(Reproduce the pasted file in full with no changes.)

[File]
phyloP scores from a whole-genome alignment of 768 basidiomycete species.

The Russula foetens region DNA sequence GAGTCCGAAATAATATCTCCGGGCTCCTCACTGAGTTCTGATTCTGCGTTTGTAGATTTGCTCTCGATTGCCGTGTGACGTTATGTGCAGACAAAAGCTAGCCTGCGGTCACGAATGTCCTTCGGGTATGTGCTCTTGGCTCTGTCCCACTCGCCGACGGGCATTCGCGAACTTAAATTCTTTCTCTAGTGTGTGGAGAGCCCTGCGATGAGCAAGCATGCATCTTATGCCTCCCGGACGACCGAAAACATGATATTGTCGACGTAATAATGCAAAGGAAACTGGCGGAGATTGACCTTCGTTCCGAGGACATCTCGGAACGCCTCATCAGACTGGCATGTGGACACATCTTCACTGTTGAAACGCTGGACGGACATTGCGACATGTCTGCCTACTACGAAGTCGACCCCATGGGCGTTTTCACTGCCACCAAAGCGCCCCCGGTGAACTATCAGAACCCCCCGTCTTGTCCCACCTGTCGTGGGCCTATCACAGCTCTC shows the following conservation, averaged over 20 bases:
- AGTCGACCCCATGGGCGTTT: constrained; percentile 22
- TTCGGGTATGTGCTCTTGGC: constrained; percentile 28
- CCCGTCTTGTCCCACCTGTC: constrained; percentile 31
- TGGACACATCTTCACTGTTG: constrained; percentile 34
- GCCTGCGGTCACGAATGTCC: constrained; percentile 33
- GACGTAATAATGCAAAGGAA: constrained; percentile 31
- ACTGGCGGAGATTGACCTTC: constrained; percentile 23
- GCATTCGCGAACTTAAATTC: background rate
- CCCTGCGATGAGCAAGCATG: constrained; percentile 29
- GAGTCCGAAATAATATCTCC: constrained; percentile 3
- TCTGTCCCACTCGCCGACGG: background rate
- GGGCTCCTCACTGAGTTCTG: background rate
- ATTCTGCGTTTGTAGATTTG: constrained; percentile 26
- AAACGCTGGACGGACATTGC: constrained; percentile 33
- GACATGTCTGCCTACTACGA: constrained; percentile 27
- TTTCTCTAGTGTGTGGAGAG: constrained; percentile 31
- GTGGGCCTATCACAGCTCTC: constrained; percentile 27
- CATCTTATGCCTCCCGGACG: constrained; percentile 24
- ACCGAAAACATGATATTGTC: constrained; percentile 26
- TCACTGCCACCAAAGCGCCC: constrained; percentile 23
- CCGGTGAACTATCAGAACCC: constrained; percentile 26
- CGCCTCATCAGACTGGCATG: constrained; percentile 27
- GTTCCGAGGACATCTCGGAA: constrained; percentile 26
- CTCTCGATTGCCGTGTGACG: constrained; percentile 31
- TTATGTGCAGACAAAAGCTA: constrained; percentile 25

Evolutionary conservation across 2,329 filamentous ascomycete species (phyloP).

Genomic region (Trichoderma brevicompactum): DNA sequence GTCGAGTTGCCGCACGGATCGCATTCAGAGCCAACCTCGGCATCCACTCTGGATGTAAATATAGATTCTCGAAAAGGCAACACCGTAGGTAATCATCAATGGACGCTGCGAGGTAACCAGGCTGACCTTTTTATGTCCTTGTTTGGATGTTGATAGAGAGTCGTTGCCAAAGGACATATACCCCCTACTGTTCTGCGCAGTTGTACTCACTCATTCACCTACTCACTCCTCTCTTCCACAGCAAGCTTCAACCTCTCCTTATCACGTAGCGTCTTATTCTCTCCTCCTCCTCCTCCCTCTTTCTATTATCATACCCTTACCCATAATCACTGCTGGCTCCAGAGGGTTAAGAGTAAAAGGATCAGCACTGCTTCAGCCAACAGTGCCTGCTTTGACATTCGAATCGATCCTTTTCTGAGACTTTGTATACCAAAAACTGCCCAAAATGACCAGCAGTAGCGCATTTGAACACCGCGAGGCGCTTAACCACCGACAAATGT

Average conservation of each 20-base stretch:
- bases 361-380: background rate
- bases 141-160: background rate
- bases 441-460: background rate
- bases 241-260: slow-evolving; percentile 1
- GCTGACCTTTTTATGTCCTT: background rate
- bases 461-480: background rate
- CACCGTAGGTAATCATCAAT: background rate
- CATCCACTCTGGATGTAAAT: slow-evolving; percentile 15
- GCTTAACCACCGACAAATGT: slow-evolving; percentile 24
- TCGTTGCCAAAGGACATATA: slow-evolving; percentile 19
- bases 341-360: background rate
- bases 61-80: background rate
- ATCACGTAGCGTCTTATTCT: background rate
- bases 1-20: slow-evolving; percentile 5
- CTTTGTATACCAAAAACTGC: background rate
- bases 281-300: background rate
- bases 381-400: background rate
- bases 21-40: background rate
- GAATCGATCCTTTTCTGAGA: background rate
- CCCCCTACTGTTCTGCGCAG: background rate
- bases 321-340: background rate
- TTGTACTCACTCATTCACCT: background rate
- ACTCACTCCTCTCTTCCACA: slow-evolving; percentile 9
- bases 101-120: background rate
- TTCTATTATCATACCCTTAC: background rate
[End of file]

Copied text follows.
phyloP scores from a whole-genome alignment of 768 basidiomycete species.

The Russula foetens region DNA sequence GAGTCCGAAATAATATCTCCGGGCTCCTCACTGAGTTCTGATTCTGCGTTTGTAGATTTGCTCTCGATTGCCGTGTGACGTTATGTGCAGACAAAAGCTAGCCTGCGGTCACGAATGTCCTTCGGGTATGTGCTCTTGGCTCTGTCCCACTCGCCGACGGGCATTCGCGAACTTAAATTCTTTCTCTAGTGTGTGGAGAGCCCTGCGATGAGCAAGCATGCATCTTATGCCTCCCGGACGACCGAAAACATGATATTGTCGACGTAATAATGCAAAGGAAACTGGCGGAGATTGACCTTCGTTCCGAGGACATCTCGGAACGCCTCATCAGACTGGCATGTGGACACATCTTCACTGTTGAAACGCTGGACGGACATTGCGACATGTCTGCCTACTACGAAGTCGACCCCATGGGCGTTTTCACTGCCACCAAAGCGCCCCCGGTGAACTATCAGAACCCCCCGTCTTGTCCCACCTGTCGTGGGCCTATCACAGCTCTC shows the following conservation, averaged over 20 bases:
- AGTCGACCCCATGGGCGTTT: constrained; percentile 22
- TTCGGGTATGTGCTCTTGGC: constrained; percentile 28
- CCCGTCTTGTCCCACCTGTC: constrained; percentile 31
- TGGACACATCTTCACTGTTG: constrained; percentile 34
- GCCTGCGGTCACGAATGTCC: constrained; percentile 33
- GACGTAATAATGCAAAGGAA: constrained; percentile 31
- ACTGGCGGAGATTGACCTTC: constrained; percentile 23
- GCATTCGCGAACTTAAATTC: background rate
- CCCTGCGATGAGCAAGCATG: constrained; percentile 29
- GAGTCCGAAATAATATCTCC: constrained; percentile 3
- TCTGTCCCACTCGCCGACGG: background rate
- GGGCTCCTCACTGAGTTCTG: background rate
- ATTCTGCGTTTGTAGATTTG: constrained; percentile 26
- AAACGCTGGACGGACATTGC: constrained; percentile 33
- GACATGTCTGCCTACTACGA: constrained; percentile 27
- TTTCTCTAGTGTGTGGAGAG: constrained; percentile 31
- GTGGGCCTATCACAGCTCTC: constrained; percentile 27
- CATCTTATGCCTCCCGGACG: constrained; percentile 24
- ACCGAAAACATGATATTGTC: constrained; percentile 26
- TCACTGCCACCAAAGCGCCC: constrained; percentile 23
- CCGGTGAACTATCAGAACCC: constrained; percentile 26
- CGCCTCATCAGACTGGCATG: constrained; percentile 27
- GTTCCGAGGACATCTCGGAA: constrained; percentile 26
- CTCTCGATTGCCGTGTGACG: constrained; percentile 31
- TTATGTGCAGACAAAAGCTA: constrained; percentile 25

Evolutionary conservation across 2,329 filamentous ascomycete species (phyloP).

Genomic region (Trichoderma brevicompactum): DNA sequence GTCGAGTTGCCGCACGGATCGCATTCAGAGCCAACCTCGGCATCCACTCTGGATGTAAATATAGATTCTCGAAAAGGCAACACCGTAGGTAATCATCAATGGACGCTGCGAGGTAACCAGGCTGACCTTTTTATGTCCTTGTTTGGATGTTGATAGAGAGTCGTTGCCAAAGGACATATACCCCCTACTGTTCTGCGCAGTTGTACTCACTCATTCACCTACTCACTCCTCTCTTCCACAGCAAGCTTCAACCTCTCCTTATCACGTAGCGTCTTATTCTCTCCTCCTCCTCCTCCCTCTTTCTATTATCATACCCTTACCCATAATCACTGCTGGCTCCAGAGGGTTAAGAGTAAAAGGATCAGCACTGCTTCAGCCAACAGTGCCTGCTTTGACATTCGAATCGATCCTTTTCTGAGACTTTGTATACCAAAAACTGCCCAAAATGACCAGCAGTAGCGCATTTGAACACCGCGAGGCGCTTAACCACCGACAAATGT

Average conservation of each 20-base stretch:
- bases 361-380: background rate
- bases 141-160: background rate
- bases 441-460: background rate
- bases 241-260: slow-evolving; percentile 1
- GCTGACCTTTTTATGTCCTT: background rate
- bases 461-480: background rate
- CACCGTAGGTAATCATCAAT: background rate
- CATCCACTCTGGATGTAAAT: slow-evolving; percentile 15
- GCTTAACCACCGACAAATGT: slow-evolving; percentile 24
- TCGTTGCCAAAGGACATATA: slow-evolving; percentile 19
- bases 341-360: background rate
- bases 61-80: background rate
- ATCACGTAGCGTCTTATTCT: background rate
- bases 1-20: slow-evolving; percentile 5
- CTTTGTATACCAAAAACTGC: background rate
- bases 281-300: background rate
- bases 381-400: background rate
- bases 21-40: background rate
- GAATCGATCCTTTTCTGAGA: background rate
- CCCCCTACTGTTCTGCGCAG: background rate
- bases 321-340: background rate
- TTGTACTCACTCATTCACCT: background rate
- ACTCACTCCTCTCTTCCACA: slow-evolving; percentile 9
- bases 101-120: background rate
- TTCTATTATCATACCCTTAC: background rate